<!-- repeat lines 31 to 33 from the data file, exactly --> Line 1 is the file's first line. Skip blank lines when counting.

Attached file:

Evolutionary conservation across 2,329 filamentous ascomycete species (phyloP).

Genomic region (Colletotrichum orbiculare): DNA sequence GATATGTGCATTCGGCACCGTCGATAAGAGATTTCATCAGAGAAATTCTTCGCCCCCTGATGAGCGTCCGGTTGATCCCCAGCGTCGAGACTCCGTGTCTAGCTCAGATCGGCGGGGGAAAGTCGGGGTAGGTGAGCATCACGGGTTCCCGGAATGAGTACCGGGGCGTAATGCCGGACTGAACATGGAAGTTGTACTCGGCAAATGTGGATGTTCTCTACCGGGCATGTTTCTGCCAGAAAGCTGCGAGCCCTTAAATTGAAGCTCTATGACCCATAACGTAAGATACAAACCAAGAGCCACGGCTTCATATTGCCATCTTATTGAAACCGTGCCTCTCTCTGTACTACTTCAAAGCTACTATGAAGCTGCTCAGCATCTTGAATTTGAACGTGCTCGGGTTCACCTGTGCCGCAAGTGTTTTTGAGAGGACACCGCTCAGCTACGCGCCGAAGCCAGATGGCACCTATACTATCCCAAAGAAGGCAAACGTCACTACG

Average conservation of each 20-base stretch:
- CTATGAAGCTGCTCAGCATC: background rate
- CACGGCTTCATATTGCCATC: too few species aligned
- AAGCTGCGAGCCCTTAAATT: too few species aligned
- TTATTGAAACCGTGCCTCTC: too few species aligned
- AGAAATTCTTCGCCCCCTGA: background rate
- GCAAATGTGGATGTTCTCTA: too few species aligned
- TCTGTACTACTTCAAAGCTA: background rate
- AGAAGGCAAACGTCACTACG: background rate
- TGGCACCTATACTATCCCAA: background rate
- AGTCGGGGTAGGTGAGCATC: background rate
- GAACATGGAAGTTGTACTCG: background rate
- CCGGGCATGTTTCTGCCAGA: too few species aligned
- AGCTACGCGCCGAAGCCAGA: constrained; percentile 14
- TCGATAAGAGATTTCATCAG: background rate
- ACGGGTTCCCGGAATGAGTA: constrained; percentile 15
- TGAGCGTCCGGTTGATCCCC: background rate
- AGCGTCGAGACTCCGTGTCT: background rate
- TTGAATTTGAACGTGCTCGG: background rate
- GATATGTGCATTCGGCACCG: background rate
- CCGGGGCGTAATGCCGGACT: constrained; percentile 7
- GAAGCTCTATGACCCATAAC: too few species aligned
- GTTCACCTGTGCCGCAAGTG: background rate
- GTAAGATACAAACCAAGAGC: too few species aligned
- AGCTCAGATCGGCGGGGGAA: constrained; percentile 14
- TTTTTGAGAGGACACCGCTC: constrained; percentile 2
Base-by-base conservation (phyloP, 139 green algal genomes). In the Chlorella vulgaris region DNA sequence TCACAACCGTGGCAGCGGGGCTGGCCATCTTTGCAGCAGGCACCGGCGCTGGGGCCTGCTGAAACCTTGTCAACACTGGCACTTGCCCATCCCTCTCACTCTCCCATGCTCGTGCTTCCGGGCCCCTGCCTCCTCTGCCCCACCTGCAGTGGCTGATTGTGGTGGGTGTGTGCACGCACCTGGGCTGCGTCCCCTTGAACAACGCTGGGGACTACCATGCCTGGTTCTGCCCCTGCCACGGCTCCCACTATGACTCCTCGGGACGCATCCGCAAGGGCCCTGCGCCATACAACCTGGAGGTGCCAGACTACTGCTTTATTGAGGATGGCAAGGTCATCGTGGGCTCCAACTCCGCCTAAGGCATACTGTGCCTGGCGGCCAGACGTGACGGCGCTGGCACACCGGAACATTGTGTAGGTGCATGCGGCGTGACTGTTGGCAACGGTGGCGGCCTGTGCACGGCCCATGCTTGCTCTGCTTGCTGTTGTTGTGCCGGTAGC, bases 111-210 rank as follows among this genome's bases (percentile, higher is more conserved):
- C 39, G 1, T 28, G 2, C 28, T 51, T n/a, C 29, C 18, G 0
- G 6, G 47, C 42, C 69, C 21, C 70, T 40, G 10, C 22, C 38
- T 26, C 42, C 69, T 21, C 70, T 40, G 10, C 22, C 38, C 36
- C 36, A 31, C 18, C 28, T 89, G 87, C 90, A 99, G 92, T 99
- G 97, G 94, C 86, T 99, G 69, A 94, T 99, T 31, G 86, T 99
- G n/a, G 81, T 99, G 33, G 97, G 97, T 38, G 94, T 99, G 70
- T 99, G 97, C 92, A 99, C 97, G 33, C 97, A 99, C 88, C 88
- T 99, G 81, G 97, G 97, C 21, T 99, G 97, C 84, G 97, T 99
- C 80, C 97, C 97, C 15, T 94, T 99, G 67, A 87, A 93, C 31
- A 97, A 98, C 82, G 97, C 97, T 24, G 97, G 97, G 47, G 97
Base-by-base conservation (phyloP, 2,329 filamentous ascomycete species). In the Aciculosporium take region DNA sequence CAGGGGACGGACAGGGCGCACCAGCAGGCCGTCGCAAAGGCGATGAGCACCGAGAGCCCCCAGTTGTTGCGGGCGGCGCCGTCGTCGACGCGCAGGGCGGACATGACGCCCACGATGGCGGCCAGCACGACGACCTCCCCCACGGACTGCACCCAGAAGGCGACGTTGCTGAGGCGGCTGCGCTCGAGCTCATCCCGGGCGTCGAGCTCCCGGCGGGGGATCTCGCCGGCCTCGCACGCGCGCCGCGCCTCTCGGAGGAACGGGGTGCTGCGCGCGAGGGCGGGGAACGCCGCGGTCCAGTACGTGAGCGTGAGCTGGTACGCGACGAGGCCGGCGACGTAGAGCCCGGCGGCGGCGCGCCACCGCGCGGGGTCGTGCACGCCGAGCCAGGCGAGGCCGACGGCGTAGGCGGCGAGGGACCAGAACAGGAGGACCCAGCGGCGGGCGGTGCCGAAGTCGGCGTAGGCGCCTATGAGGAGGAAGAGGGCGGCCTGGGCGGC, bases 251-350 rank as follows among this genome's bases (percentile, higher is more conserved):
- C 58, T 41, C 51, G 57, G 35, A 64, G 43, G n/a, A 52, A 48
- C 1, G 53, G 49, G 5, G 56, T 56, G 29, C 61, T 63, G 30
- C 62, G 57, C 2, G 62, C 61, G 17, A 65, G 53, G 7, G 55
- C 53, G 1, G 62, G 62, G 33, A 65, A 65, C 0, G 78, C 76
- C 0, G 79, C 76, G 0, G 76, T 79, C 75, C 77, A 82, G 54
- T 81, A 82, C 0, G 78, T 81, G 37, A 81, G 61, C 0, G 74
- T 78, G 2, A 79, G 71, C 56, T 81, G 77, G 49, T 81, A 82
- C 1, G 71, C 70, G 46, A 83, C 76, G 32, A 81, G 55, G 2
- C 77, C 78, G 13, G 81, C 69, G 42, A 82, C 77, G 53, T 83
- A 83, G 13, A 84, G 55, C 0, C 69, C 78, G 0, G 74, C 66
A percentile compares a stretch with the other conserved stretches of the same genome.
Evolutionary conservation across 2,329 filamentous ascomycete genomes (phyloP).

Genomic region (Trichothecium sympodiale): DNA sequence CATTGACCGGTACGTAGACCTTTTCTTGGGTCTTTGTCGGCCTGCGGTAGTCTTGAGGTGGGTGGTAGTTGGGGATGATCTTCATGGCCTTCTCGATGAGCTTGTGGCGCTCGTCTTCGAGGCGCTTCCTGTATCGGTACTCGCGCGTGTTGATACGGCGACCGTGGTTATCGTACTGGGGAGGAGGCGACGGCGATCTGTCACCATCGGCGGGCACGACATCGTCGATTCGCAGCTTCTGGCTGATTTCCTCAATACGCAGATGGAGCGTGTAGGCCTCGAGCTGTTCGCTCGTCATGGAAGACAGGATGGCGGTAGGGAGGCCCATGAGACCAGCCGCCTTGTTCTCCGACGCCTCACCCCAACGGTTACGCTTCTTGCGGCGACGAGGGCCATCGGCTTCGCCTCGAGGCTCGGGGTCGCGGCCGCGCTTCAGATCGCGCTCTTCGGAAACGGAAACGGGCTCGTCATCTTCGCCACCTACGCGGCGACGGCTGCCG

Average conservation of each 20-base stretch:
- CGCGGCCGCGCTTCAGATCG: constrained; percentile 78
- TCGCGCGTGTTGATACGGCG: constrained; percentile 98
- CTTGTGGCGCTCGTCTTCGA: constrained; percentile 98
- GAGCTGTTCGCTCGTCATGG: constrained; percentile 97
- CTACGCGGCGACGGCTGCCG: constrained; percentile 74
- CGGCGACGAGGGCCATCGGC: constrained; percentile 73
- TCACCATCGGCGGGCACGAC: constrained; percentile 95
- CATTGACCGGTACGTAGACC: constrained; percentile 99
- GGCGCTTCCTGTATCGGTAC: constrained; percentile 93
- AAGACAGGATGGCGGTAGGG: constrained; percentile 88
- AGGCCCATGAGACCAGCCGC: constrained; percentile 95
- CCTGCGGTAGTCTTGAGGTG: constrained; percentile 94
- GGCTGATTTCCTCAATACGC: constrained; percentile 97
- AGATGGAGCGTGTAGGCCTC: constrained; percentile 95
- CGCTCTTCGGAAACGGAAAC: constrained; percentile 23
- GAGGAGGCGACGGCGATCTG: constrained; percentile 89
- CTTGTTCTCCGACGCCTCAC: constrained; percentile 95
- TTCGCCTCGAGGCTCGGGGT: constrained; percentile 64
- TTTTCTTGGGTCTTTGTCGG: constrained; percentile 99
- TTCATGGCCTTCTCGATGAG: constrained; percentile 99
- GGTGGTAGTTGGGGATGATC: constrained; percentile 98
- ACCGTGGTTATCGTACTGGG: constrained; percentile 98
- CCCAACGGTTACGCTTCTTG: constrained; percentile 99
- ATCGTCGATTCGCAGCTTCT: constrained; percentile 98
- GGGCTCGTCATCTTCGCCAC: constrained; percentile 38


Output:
- G 6, G 47, C 42, C 69, C 21, C 70, T 40, G 10, C 22, C 38
- T 26, C 42, C 69, T 21, C 70, T 40, G 10, C 22, C 38, C 36
- C 36, A 31, C 18, C 28, T 89, G 87, C 90, A 99, G 92, T 99